The FTC now expressly prohibits the use of incorrect varietal names like “yellow emerald” or “green amethyst” to describe gemstones.  Instead, marketers should use scientifically-correct terms like “heliodor” and “prasiolite.”

  1. Relaxed rules for lab-grown diamonds and gemstones.

The revisions make several changes to the rules for marketing lab-grown diamonds and gemstones.  For the most part, these changes benefit the lab-grown sector.  For instance, the FTC now cautions marketers not to use the terms “real, genuine, natural, or synthetic” to imply that a lab-grown diamond “is not, in fact, an actual diamond.”

The Guides still prohibit the use of terms like “real” and “natural” to describe lab-grown diamonds and gemstones, but the FTC indicated that it might be willing to reconsider this position.

The FTC filed a lawsuit earlier this month in the U.S. District Court for the District of Utah charging telemarketers with violating the FTC Act and the Telemarketing Sales Rule.  The FTC alleges that defendants deceptively claimed their “business coaching” would help consumers earn thousands of dollars a month by starting a home-based Internet business.

According to the complaint, the defendants’ telemarketing operation relied on “leads” supplied by other companies.  Typically, these were consumers who had purchased some work-from-home-related product or service online for less than $100. For a fee or a percentage of defendants’ sales, the company that sold the product or service would encourage the buyer to contact an “expert consultant” or “specialist” to see if they qualify for an “advanced” coaching program.  However, when the consumer called to speak to a “specialist” they were merely routed to defendants’ telemarketers.

According to the lawsuit, the defendants then charged consumers up to $13,995 for their purported business coaching program, which merely provided information that was already freely available on the Internet.  Ultimately, most people who bought the service did not develop a functioning business, earned little or no money, and ended up deeply in debt.

The FTC filed a lawsuit this week against Lending Club, a peer-to-peer lending company that operates an online marketplace for personal loans.  The lawsuit accuses Lending Club of luring consumers to its website with online advertisements promising “no hidden fees,” only to go ahead and deduct significant “up-front” origination fees from the loan proceeds.  As a result, customers were surprised when the amount that actually showed up in their bank account was less than the “Loan Amount” they thought they had signed up for.

According to the FTC, this deception is made worse by the fact that Lending Club never adequately discloses the up-front fee to consumers during the entire online application process.  The fee is only mentioned once—inside an explanatory “pop-up bubble” that only appears if the applicant happens to click or tap on a relatively small and inconspicuous icon. Because applicants are not required to click or tap on the icon in order to move forward with their loan application, many applicants never saw the disclosure at all.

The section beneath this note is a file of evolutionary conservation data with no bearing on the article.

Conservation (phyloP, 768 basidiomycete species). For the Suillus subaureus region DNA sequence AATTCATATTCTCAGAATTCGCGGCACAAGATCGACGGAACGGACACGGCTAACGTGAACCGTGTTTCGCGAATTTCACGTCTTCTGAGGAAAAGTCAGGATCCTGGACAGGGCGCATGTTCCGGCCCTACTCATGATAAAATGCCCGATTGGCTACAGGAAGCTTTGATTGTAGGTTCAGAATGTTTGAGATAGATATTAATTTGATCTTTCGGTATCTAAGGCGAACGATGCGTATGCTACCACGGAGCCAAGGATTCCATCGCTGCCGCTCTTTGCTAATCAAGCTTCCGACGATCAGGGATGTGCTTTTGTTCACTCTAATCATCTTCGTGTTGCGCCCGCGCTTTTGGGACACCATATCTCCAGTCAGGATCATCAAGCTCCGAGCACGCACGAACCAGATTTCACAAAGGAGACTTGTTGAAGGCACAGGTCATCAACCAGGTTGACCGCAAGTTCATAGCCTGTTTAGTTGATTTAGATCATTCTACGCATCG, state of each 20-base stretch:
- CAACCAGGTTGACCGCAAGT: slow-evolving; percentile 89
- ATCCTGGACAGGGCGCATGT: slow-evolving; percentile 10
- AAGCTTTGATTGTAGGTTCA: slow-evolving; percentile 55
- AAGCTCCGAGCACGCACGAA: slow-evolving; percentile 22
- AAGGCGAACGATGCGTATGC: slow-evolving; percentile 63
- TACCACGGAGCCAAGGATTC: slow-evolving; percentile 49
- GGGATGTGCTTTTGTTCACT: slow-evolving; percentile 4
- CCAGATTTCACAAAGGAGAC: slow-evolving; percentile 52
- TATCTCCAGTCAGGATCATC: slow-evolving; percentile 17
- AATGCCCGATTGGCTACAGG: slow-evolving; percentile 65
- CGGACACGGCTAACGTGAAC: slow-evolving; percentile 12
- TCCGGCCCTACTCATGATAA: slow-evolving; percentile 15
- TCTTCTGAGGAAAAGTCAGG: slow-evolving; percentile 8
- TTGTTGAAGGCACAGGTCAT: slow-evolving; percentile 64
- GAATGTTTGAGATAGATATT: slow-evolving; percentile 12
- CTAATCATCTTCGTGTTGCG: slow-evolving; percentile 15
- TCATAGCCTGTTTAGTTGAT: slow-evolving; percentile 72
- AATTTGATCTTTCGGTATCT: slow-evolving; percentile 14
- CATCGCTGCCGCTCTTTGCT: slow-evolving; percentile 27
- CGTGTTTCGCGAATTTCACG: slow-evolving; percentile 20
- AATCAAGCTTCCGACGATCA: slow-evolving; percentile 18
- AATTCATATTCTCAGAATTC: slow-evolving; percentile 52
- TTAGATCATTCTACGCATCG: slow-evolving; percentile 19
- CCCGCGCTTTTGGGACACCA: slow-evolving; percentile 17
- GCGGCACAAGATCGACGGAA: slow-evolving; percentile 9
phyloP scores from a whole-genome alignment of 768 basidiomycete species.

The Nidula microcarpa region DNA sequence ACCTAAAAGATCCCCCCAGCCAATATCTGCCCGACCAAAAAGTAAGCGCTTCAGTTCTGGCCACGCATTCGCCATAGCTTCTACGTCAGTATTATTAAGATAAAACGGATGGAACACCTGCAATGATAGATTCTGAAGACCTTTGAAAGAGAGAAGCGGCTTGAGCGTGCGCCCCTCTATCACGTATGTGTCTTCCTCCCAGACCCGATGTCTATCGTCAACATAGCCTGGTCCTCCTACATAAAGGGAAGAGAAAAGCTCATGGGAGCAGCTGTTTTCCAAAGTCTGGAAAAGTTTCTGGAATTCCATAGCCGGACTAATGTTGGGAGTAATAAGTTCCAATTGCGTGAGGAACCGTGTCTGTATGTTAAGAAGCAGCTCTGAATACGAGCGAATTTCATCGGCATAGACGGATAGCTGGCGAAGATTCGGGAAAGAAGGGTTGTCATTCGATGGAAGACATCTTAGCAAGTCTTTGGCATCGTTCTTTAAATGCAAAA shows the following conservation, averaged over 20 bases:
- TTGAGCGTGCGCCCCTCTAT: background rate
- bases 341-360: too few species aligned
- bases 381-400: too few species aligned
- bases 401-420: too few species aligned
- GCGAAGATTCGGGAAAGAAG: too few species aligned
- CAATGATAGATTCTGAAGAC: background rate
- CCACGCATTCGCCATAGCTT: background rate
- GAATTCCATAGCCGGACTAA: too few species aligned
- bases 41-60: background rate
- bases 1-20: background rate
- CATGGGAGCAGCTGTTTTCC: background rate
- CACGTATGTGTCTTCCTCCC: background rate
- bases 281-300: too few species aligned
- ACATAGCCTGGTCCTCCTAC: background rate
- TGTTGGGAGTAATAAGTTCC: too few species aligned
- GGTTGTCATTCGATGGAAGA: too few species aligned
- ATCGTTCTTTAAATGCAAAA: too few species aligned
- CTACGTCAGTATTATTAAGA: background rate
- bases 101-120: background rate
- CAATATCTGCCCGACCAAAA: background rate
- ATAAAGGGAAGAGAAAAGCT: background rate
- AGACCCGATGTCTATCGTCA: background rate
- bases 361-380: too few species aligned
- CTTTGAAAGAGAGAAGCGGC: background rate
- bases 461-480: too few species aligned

“This case demonstrates the importance to consumers of having truthful information from lenders, including online marketplace lenders,” said Reilly Dolan, acting director of the FTC’s Bureau of Consumer Protection, in a statement. “Stopping this kind of conduct will help consumers make informed choices about loan offers.”

This case is a reminder of advertisers’ responsibility to ensure that advertisements are honest and forthcoming, especially in the ever-changing landscape of online advertising.  Some key takeaways:

  • If a disclosure is needed to prevent an online ad from being deceptive or unfair, it must be clear and conspicuous. This rule applies to all forms of online advertising, including paid blog posts or ads on social media platforms.
  • The “clear and conspicuous” rule also applies across all devices and platforms that consumers may use to view the ad. Advertisers must therefore ensure that required disclosures function properly on all programs and devices.
  • Putting necessary disclosures in hyperlinks or “pop-up bubbles” is strongly discouraged, particularly where the disclosure involves important information like additional costs or consumer safety. Where they are used, ensure the link is labeled accurately and that it functions properly regardless of device or platform.

Failing to have adequate substantiation for advertising claims can land companies in hot water.  Case in point: The Federal Trade Commission (“FTC”) recently announced that it had settled charges against a company and its CEO related to their advertising of anti-aging products using what the FTC believed were false or unsubstantiated claims.  According to the FTC’s Complaint, Telomerase Activation Sciences, Inc. and Noel Patton (“TA Sciences”) lacked scientific evidence to support claims that their topical cream product and capsule/power product provided certain anti-aging and other health benefits.  Specifically, the FTC alleged that it was false, misleading, or unsubstantiated for TA Sciences to make the following representations about one or both products:

  • reverses aging;
  • prevents and repairs DNA damage;
  • restores aging immune systems;
  • increases bone density;